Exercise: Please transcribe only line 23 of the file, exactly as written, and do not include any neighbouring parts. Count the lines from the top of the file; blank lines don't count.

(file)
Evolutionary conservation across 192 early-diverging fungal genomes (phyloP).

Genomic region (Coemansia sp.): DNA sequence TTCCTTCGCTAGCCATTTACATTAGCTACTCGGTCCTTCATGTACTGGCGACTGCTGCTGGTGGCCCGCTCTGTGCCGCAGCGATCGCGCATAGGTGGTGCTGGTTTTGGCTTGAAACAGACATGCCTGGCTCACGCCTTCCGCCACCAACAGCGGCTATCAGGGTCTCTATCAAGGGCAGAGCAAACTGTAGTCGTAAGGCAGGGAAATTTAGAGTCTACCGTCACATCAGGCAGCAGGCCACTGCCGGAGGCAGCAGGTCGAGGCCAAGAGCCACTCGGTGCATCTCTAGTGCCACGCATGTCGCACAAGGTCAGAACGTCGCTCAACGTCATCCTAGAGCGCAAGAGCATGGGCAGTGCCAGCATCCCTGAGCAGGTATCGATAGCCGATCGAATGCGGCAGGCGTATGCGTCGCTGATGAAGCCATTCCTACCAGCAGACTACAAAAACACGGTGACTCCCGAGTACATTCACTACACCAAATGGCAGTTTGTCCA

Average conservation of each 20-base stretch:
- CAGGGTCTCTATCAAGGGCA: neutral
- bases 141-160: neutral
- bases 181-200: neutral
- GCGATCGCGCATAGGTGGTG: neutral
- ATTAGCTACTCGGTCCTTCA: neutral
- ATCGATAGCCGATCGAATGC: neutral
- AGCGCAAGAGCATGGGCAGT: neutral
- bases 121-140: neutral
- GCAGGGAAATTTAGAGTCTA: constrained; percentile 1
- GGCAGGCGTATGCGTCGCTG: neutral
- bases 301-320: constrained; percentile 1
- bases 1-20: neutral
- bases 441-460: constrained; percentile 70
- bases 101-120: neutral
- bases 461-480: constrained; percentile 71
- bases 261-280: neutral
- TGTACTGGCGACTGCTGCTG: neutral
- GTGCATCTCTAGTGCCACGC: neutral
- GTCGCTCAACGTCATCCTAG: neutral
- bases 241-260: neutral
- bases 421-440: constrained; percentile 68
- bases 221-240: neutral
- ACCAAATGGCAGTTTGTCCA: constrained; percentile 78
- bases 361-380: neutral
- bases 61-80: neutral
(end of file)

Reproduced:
- bases 241-260: neutral